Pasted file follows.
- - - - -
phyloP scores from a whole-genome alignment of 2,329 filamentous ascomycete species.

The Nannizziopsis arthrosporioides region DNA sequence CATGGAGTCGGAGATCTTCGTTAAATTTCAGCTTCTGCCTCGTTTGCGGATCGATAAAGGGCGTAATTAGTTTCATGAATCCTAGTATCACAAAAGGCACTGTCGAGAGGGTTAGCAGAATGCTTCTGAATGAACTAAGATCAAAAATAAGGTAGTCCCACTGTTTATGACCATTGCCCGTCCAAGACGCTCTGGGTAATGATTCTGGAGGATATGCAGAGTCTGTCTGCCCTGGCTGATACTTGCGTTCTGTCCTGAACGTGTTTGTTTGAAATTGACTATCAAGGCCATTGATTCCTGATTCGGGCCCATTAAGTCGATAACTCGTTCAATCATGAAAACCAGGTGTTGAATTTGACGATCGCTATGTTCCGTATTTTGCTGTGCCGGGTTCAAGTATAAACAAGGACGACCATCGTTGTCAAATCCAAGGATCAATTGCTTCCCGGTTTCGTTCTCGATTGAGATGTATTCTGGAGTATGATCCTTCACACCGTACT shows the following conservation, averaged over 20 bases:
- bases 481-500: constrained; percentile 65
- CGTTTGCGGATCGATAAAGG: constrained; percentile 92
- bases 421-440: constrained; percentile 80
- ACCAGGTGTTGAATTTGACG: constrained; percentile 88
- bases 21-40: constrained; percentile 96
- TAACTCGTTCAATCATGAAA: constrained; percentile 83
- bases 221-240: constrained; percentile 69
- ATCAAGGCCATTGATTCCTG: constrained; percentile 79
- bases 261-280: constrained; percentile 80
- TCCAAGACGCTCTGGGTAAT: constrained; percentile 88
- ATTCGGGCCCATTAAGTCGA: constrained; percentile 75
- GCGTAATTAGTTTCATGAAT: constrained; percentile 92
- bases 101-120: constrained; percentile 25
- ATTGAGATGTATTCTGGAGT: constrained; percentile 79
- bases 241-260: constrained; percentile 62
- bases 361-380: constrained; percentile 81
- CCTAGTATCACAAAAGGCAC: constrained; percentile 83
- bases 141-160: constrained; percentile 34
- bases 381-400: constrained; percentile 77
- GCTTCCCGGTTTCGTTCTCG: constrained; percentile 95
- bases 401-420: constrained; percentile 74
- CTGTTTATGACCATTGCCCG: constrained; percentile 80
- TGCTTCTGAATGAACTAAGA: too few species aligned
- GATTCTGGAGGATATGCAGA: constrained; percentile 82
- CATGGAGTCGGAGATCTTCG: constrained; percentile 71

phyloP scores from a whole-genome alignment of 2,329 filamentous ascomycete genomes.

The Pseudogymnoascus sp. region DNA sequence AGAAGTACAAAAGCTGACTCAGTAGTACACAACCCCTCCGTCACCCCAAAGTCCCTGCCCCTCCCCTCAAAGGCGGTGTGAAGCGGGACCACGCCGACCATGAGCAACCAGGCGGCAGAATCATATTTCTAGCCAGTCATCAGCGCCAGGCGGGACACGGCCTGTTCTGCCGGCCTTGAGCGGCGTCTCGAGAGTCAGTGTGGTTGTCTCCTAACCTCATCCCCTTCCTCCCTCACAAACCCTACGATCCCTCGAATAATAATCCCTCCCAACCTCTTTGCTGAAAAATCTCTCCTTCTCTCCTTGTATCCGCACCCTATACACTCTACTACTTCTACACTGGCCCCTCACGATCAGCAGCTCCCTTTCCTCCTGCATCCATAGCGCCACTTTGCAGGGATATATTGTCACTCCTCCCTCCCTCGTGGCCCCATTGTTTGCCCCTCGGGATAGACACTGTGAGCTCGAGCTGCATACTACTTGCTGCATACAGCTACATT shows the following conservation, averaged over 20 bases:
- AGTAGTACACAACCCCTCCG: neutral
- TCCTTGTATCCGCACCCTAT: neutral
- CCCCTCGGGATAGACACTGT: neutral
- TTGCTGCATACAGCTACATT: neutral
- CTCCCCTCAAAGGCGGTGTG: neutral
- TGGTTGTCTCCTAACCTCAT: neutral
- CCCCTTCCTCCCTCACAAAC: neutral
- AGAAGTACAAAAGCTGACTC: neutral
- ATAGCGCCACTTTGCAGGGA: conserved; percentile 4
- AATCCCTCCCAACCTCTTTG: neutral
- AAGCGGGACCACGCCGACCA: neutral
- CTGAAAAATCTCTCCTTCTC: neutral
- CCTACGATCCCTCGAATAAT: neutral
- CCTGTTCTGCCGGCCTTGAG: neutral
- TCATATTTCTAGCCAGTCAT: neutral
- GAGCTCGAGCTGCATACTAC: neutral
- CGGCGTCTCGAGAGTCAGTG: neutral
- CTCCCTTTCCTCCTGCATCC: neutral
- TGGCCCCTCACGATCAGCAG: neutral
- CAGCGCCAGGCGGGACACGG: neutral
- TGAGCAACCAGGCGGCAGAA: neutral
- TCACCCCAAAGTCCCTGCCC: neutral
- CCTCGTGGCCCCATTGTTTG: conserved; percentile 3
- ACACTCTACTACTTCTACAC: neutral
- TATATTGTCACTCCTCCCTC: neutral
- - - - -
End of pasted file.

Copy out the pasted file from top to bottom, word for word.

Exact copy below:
phyloP scores from a whole-genome alignment of 2,329 filamentous ascomycete species.

The Nannizziopsis arthrosporioides region DNA sequence CATGGAGTCGGAGATCTTCGTTAAATTTCAGCTTCTGCCTCGTTTGCGGATCGATAAAGGGCGTAATTAGTTTCATGAATCCTAGTATCACAAAAGGCACTGTCGAGAGGGTTAGCAGAATGCTTCTGAATGAACTAAGATCAAAAATAAGGTAGTCCCACTGTTTATGACCATTGCCCGTCCAAGACGCTCTGGGTAATGATTCTGGAGGATATGCAGAGTCTGTCTGCCCTGGCTGATACTTGCGTTCTGTCCTGAACGTGTTTGTTTGAAATTGACTATCAAGGCCATTGATTCCTGATTCGGGCCCATTAAGTCGATAACTCGTTCAATCATGAAAACCAGGTGTTGAATTTGACGATCGCTATGTTCCGTATTTTGCTGTGCCGGGTTCAAGTATAAACAAGGACGACCATCGTTGTCAAATCCAAGGATCAATTGCTTCCCGGTTTCGTTCTCGATTGAGATGTATTCTGGAGTATGATCCTTCACACCGTACT shows the following conservation, averaged over 20 bases:
- bases 481-500: constrained; percentile 65
- CGTTTGCGGATCGATAAAGG: constrained; percentile 92
- bases 421-440: constrained; percentile 80
- ACCAGGTGTTGAATTTGACG: constrained; percentile 88
- bases 21-40: constrained; percentile 96
- TAACTCGTTCAATCATGAAA: constrained; percentile 83
- bases 221-240: constrained; percentile 69
- ATCAAGGCCATTGATTCCTG: constrained; percentile 79
- bases 261-280: constrained; percentile 80
- TCCAAGACGCTCTGGGTAAT: constrained; percentile 88
- ATTCGGGCCCATTAAGTCGA: constrained; percentile 75
- GCGTAATTAGTTTCATGAAT: constrained; percentile 92
- bases 101-120: constrained; percentile 25
- ATTGAGATGTATTCTGGAGT: constrained; percentile 79
- bases 241-260: constrained; percentile 62
- bases 361-380: constrained; percentile 81
- CCTAGTATCACAAAAGGCAC: constrained; percentile 83
- bases 141-160: constrained; percentile 34
- bases 381-400: constrained; percentile 77
- GCTTCCCGGTTTCGTTCTCG: constrained; percentile 95
- bases 401-420: constrained; percentile 74
- CTGTTTATGACCATTGCCCG: constrained; percentile 80
- TGCTTCTGAATGAACTAAGA: too few species aligned
- GATTCTGGAGGATATGCAGA: constrained; percentile 82
- CATGGAGTCGGAGATCTTCG: constrained; percentile 71

phyloP scores from a whole-genome alignment of 2,329 filamentous ascomycete genomes.

The Pseudogymnoascus sp. region DNA sequence AGAAGTACAAAAGCTGACTCAGTAGTACACAACCCCTCCGTCACCCCAAAGTCCCTGCCCCTCCCCTCAAAGGCGGTGTGAAGCGGGACCACGCCGACCATGAGCAACCAGGCGGCAGAATCATATTTCTAGCCAGTCATCAGCGCCAGGCGGGACACGGCCTGTTCTGCCGGCCTTGAGCGGCGTCTCGAGAGTCAGTGTGGTTGTCTCCTAACCTCATCCCCTTCCTCCCTCACAAACCCTACGATCCCTCGAATAATAATCCCTCCCAACCTCTTTGCTGAAAAATCTCTCCTTCTCTCCTTGTATCCGCACCCTATACACTCTACTACTTCTACACTGGCCCCTCACGATCAGCAGCTCCCTTTCCTCCTGCATCCATAGCGCCACTTTGCAGGGATATATTGTCACTCCTCCCTCCCTCGTGGCCCCATTGTTTGCCCCTCGGGATAGACACTGTGAGCTCGAGCTGCATACTACTTGCTGCATACAGCTACATT shows the following conservation, averaged over 20 bases:
- AGTAGTACACAACCCCTCCG: neutral
- TCCTTGTATCCGCACCCTAT: neutral
- CCCCTCGGGATAGACACTGT: neutral
- TTGCTGCATACAGCTACATT: neutral
- CTCCCCTCAAAGGCGGTGTG: neutral
- TGGTTGTCTCCTAACCTCAT: neutral
- CCCCTTCCTCCCTCACAAAC: neutral
- AGAAGTACAAAAGCTGACTC: neutral
- ATAGCGCCACTTTGCAGGGA: conserved; percentile 4
- AATCCCTCCCAACCTCTTTG: neutral
- AAGCGGGACCACGCCGACCA: neutral
- CTGAAAAATCTCTCCTTCTC: neutral
- CCTACGATCCCTCGAATAAT: neutral
- CCTGTTCTGCCGGCCTTGAG: neutral
- TCATATTTCTAGCCAGTCAT: neutral
- GAGCTCGAGCTGCATACTAC: neutral
- CGGCGTCTCGAGAGTCAGTG: neutral
- CTCCCTTTCCTCCTGCATCC: neutral
- TGGCCCCTCACGATCAGCAG: neutral
- CAGCGCCAGGCGGGACACGG: neutral
- TGAGCAACCAGGCGGCAGAA: neutral
- TCACCCCAAAGTCCCTGCCC: neutral
- CCTCGTGGCCCCATTGTTTG: conserved; percentile 3
- ACACTCTACTACTTCTACAC: neutral
- TATATTGTCACTCCTCCCTC: neutral